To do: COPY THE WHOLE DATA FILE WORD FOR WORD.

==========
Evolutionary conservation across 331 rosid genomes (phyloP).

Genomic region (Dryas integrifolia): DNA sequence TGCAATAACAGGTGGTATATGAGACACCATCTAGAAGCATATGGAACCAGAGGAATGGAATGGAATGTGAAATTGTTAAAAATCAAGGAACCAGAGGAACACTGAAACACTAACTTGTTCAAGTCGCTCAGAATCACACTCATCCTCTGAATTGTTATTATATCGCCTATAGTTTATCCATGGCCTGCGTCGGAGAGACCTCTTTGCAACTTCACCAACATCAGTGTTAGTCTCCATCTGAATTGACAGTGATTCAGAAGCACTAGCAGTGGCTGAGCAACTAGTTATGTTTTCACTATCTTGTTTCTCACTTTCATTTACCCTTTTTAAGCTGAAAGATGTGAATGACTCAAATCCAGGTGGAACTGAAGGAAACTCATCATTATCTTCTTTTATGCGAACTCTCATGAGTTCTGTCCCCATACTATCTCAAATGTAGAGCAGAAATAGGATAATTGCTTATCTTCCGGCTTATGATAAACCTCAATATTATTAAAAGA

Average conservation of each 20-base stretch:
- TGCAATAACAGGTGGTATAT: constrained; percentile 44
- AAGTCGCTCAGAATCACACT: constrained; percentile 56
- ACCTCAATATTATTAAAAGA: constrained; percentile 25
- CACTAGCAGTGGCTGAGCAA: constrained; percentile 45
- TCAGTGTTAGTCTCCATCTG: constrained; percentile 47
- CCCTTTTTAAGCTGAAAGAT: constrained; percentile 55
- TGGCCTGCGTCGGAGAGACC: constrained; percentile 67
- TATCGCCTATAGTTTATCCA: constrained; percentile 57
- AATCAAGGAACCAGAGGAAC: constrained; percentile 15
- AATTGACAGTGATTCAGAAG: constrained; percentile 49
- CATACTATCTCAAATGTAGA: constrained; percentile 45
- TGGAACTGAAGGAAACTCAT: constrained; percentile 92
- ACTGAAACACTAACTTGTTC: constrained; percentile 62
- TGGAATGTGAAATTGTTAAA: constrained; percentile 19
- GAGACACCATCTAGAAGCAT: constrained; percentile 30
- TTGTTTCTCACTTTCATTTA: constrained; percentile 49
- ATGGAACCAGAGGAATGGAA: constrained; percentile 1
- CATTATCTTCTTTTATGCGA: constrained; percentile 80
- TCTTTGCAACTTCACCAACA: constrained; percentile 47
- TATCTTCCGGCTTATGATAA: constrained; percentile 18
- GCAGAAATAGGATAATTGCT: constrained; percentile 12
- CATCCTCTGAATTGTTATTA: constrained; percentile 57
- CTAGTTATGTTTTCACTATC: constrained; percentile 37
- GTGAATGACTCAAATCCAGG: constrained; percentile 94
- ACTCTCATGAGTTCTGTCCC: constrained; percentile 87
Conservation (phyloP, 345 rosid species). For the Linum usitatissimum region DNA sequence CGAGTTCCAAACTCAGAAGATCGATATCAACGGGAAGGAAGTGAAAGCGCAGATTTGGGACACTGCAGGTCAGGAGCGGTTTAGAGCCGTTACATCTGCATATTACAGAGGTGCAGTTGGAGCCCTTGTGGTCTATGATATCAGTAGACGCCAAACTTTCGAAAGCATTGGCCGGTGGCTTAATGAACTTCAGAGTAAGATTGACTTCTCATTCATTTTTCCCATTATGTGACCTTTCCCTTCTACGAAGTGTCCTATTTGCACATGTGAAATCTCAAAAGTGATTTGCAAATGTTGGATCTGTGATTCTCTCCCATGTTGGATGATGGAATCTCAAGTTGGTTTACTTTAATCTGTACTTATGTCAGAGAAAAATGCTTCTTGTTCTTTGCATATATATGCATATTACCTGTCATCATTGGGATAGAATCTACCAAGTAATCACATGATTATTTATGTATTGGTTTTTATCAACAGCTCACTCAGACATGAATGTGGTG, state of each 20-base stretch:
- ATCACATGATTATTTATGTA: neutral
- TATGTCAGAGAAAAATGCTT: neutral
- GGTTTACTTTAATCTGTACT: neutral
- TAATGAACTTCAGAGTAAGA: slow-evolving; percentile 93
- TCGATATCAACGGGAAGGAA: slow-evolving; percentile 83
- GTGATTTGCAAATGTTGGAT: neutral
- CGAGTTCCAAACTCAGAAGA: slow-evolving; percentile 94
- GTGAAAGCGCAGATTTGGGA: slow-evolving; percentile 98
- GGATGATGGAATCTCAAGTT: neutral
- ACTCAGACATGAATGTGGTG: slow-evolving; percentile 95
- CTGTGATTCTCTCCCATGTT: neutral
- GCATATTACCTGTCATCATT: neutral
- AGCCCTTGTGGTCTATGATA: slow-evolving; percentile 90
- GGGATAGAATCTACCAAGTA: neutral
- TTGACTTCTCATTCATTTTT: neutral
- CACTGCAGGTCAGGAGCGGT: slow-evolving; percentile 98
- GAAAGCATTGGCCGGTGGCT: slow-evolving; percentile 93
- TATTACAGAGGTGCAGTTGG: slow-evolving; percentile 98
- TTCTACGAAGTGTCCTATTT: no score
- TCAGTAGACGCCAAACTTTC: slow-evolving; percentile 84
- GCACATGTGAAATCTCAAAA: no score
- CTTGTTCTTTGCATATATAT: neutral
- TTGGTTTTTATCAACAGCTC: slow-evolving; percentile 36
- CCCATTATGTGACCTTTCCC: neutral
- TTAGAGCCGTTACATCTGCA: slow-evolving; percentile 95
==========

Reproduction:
Evolutionary conservation across 331 rosid genomes (phyloP).

Genomic region (Dryas integrifolia): DNA sequence TGCAATAACAGGTGGTATATGAGACACCATCTAGAAGCATATGGAACCAGAGGAATGGAATGGAATGTGAAATTGTTAAAAATCAAGGAACCAGAGGAACACTGAAACACTAACTTGTTCAAGTCGCTCAGAATCACACTCATCCTCTGAATTGTTATTATATCGCCTATAGTTTATCCATGGCCTGCGTCGGAGAGACCTCTTTGCAACTTCACCAACATCAGTGTTAGTCTCCATCTGAATTGACAGTGATTCAGAAGCACTAGCAGTGGCTGAGCAACTAGTTATGTTTTCACTATCTTGTTTCTCACTTTCATTTACCCTTTTTAAGCTGAAAGATGTGAATGACTCAAATCCAGGTGGAACTGAAGGAAACTCATCATTATCTTCTTTTATGCGAACTCTCATGAGTTCTGTCCCCATACTATCTCAAATGTAGAGCAGAAATAGGATAATTGCTTATCTTCCGGCTTATGATAAACCTCAATATTATTAAAAGA

Average conservation of each 20-base stretch:
- TGCAATAACAGGTGGTATAT: constrained; percentile 44
- AAGTCGCTCAGAATCACACT: constrained; percentile 56
- ACCTCAATATTATTAAAAGA: constrained; percentile 25
- CACTAGCAGTGGCTGAGCAA: constrained; percentile 45
- TCAGTGTTAGTCTCCATCTG: constrained; percentile 47
- CCCTTTTTAAGCTGAAAGAT: constrained; percentile 55
- TGGCCTGCGTCGGAGAGACC: constrained; percentile 67
- TATCGCCTATAGTTTATCCA: constrained; percentile 57
- AATCAAGGAACCAGAGGAAC: constrained; percentile 15
- AATTGACAGTGATTCAGAAG: constrained; percentile 49
- CATACTATCTCAAATGTAGA: constrained; percentile 45
- TGGAACTGAAGGAAACTCAT: constrained; percentile 92
- ACTGAAACACTAACTTGTTC: constrained; percentile 62
- TGGAATGTGAAATTGTTAAA: constrained; percentile 19
- GAGACACCATCTAGAAGCAT: constrained; percentile 30
- TTGTTTCTCACTTTCATTTA: constrained; percentile 49
- ATGGAACCAGAGGAATGGAA: constrained; percentile 1
- CATTATCTTCTTTTATGCGA: constrained; percentile 80
- TCTTTGCAACTTCACCAACA: constrained; percentile 47
- TATCTTCCGGCTTATGATAA: constrained; percentile 18
- GCAGAAATAGGATAATTGCT: constrained; percentile 12
- CATCCTCTGAATTGTTATTA: constrained; percentile 57
- CTAGTTATGTTTTCACTATC: constrained; percentile 37
- GTGAATGACTCAAATCCAGG: constrained; percentile 94
- ACTCTCATGAGTTCTGTCCC: constrained; percentile 87
Conservation (phyloP, 345 rosid species). For the Linum usitatissimum region DNA sequence CGAGTTCCAAACTCAGAAGATCGATATCAACGGGAAGGAAGTGAAAGCGCAGATTTGGGACACTGCAGGTCAGGAGCGGTTTAGAGCCGTTACATCTGCATATTACAGAGGTGCAGTTGGAGCCCTTGTGGTCTATGATATCAGTAGACGCCAAACTTTCGAAAGCATTGGCCGGTGGCTTAATGAACTTCAGAGTAAGATTGACTTCTCATTCATTTTTCCCATTATGTGACCTTTCCCTTCTACGAAGTGTCCTATTTGCACATGTGAAATCTCAAAAGTGATTTGCAAATGTTGGATCTGTGATTCTCTCCCATGTTGGATGATGGAATCTCAAGTTGGTTTACTTTAATCTGTACTTATGTCAGAGAAAAATGCTTCTTGTTCTTTGCATATATATGCATATTACCTGTCATCATTGGGATAGAATCTACCAAGTAATCACATGATTATTTATGTATTGGTTTTTATCAACAGCTCACTCAGACATGAATGTGGTG, state of each 20-base stretch:
- ATCACATGATTATTTATGTA: neutral
- TATGTCAGAGAAAAATGCTT: neutral
- GGTTTACTTTAATCTGTACT: neutral
- TAATGAACTTCAGAGTAAGA: slow-evolving; percentile 93
- TCGATATCAACGGGAAGGAA: slow-evolving; percentile 83
- GTGATTTGCAAATGTTGGAT: neutral
- CGAGTTCCAAACTCAGAAGA: slow-evolving; percentile 94
- GTGAAAGCGCAGATTTGGGA: slow-evolving; percentile 98
- GGATGATGGAATCTCAAGTT: neutral
- ACTCAGACATGAATGTGGTG: slow-evolving; percentile 95
- CTGTGATTCTCTCCCATGTT: neutral
- GCATATTACCTGTCATCATT: neutral
- AGCCCTTGTGGTCTATGATA: slow-evolving; percentile 90
- GGGATAGAATCTACCAAGTA: neutral
- TTGACTTCTCATTCATTTTT: neutral
- CACTGCAGGTCAGGAGCGGT: slow-evolving; percentile 98
- GAAAGCATTGGCCGGTGGCT: slow-evolving; percentile 93
- TATTACAGAGGTGCAGTTGG: slow-evolving; percentile 98
- TTCTACGAAGTGTCCTATTT: no score
- TCAGTAGACGCCAAACTTTC: slow-evolving; percentile 84
- GCACATGTGAAATCTCAAAA: no score
- CTTGTTCTTTGCATATATAT: neutral
- TTGGTTTTTATCAACAGCTC: slow-evolving; percentile 36
- CCCATTATGTGACCTTTCCC: neutral
- TTAGAGCCGTTACATCTGCA: slow-evolving; percentile 95